Q: I’ve got a good question for your readers that they may or may not be aware of: What are your feelings about Alexandra Wallace, recent infamous YouTube star who posted a rant directed towards Asians? The forceful backlash? Have you experienced seeing a lot of Asians talking on their cell phones in libraries? Video in question: http://www.youtube.com/watch?v=FNuyDZevKrU
My favorite response video *caution there is an extremely catchy song*
A. Privileged people sometimes have a hard time knowing when to be quiet. One of the biggest crimes our generation commits is when we open our beautifully polished lips and express a sentiment as if everyone should hear the literal crap that is coming out of our mouths. With social media running rampant we are constantly believing every thought we have should be shared with a collective group of people in an effort to have our views affirmed by the masses. Since we have the ability to speak to the masses why wouldn’t we try to gain confirmation and support from them? It feels good to know people are out there and listening. Even as I blog this, it is nice to know I have friends and family and support from random readers. Unfortunately for Alexandra she forgot how the pendulum can just as easily swing from support and admonition to disgust and loathing. Equally humbling is how these feelings can be just as passionate from both sides of the pendulum. One day she was fabulous and a young YouTube star, and now she is leaving college because she has alienated herself from a large population of people.
As we have all seen from Avenue Q, Everyone’s a Little Bit Racist sometimes. So why the sudden backlash? How many times have you, the readers, seen an asian talking on their phone in a library? Honestly, I can’t think of a single time that has happened to me. I see white people doing it all the time. Regardless of race, it is annoying when people are so blatantly rude in public places. The backlash experienced by Alexandra was due to several factors, 1. she overestimated how many of her viewers would agree with her, 2. she mistook differences in how the culture respects family with being dependent on family for basic needs and 3. she is not nearly as funny as she hoped to be. Typically when you see famous comedians making racial jokes they make them about themselves and their own culture, and if they pick on another culture they do so with an understanding of their culture and emphasize something in it. They do not make fun of them for something that is actually really awesome about their culture.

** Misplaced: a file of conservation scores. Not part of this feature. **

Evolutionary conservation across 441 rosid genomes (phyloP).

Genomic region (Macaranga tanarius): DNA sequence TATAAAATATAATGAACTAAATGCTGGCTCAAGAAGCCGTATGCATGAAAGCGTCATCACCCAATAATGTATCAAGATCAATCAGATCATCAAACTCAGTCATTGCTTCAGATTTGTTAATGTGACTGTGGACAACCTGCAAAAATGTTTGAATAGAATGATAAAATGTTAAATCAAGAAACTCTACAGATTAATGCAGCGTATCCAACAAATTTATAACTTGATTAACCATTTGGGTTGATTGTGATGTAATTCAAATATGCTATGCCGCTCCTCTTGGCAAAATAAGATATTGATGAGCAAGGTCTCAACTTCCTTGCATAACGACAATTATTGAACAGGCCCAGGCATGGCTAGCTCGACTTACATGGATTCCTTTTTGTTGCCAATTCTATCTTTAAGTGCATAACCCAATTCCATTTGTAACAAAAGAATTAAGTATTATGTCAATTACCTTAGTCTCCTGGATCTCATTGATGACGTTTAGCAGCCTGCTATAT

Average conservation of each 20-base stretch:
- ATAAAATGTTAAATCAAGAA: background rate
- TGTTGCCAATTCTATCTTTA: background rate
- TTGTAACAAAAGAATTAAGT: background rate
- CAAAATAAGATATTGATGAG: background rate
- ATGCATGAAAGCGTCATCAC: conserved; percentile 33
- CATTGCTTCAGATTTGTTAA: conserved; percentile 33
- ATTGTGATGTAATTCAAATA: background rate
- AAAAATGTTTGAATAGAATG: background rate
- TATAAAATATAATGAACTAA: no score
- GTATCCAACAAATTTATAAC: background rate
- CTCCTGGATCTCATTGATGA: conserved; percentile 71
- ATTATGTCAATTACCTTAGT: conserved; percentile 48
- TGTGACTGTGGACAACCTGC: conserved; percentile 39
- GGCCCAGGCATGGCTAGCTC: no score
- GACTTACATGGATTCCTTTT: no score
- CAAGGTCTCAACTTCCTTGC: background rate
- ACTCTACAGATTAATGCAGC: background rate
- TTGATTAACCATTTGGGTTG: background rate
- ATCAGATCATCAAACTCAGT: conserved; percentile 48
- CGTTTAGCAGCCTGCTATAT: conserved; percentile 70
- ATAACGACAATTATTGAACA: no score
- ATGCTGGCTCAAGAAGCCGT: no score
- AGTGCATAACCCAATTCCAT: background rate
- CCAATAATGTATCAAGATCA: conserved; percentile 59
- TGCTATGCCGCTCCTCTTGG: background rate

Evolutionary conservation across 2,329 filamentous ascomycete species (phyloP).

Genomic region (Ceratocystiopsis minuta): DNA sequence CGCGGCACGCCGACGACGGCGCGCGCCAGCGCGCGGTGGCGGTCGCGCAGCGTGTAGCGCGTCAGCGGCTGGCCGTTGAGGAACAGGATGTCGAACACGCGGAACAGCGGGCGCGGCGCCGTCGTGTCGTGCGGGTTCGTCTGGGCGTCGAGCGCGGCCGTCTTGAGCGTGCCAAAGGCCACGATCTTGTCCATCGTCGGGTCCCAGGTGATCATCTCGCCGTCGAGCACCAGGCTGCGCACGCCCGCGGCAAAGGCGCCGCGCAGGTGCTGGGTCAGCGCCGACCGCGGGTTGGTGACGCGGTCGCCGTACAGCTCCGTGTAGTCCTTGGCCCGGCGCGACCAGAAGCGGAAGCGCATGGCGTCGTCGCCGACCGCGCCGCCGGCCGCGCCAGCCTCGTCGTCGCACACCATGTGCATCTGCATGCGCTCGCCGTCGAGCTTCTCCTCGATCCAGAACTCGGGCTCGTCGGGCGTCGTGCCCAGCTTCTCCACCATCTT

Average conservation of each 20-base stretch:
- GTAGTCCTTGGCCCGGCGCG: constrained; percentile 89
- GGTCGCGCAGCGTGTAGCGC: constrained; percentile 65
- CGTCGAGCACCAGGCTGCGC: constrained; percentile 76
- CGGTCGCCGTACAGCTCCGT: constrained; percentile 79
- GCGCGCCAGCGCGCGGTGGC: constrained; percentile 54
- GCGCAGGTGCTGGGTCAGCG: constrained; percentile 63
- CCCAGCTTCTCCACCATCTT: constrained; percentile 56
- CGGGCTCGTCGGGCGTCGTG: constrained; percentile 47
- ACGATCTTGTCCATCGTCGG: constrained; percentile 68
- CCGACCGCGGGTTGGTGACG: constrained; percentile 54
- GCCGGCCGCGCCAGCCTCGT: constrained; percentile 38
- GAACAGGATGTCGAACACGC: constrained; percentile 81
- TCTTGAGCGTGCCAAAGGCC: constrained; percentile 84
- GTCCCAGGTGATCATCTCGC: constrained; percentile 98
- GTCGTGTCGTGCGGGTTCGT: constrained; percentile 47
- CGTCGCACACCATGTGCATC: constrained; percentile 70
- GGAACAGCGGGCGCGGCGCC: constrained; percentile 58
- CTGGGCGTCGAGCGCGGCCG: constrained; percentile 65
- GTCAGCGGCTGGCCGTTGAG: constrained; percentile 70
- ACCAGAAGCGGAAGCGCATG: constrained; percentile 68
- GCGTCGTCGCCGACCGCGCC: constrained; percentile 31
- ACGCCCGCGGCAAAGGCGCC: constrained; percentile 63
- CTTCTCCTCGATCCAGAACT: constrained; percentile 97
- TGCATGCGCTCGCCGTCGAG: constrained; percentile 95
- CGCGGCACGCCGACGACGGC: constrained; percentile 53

On a completely different note: I am walking at the end of this month for March for Babies, and I would love to get some donations to sponsor me! For those of you who are unfamiliar, March for Babies is a part of the March of Dimes program and all the proceeds go towards helping babies come into this world healthy. They support mothers by educating them on how to care for their body as they grow a whole other person, they help fund hospitals to get equipment that can save a baby’s life if they are born under special circumstances, and they help new parents pay for medical care for special needs birth. It’s pretty amazing and I would really appreciate any support you might be able to give. Any amount helps! To donate today or just to learn more go here: http://www.marchforbabies.org/jillsolt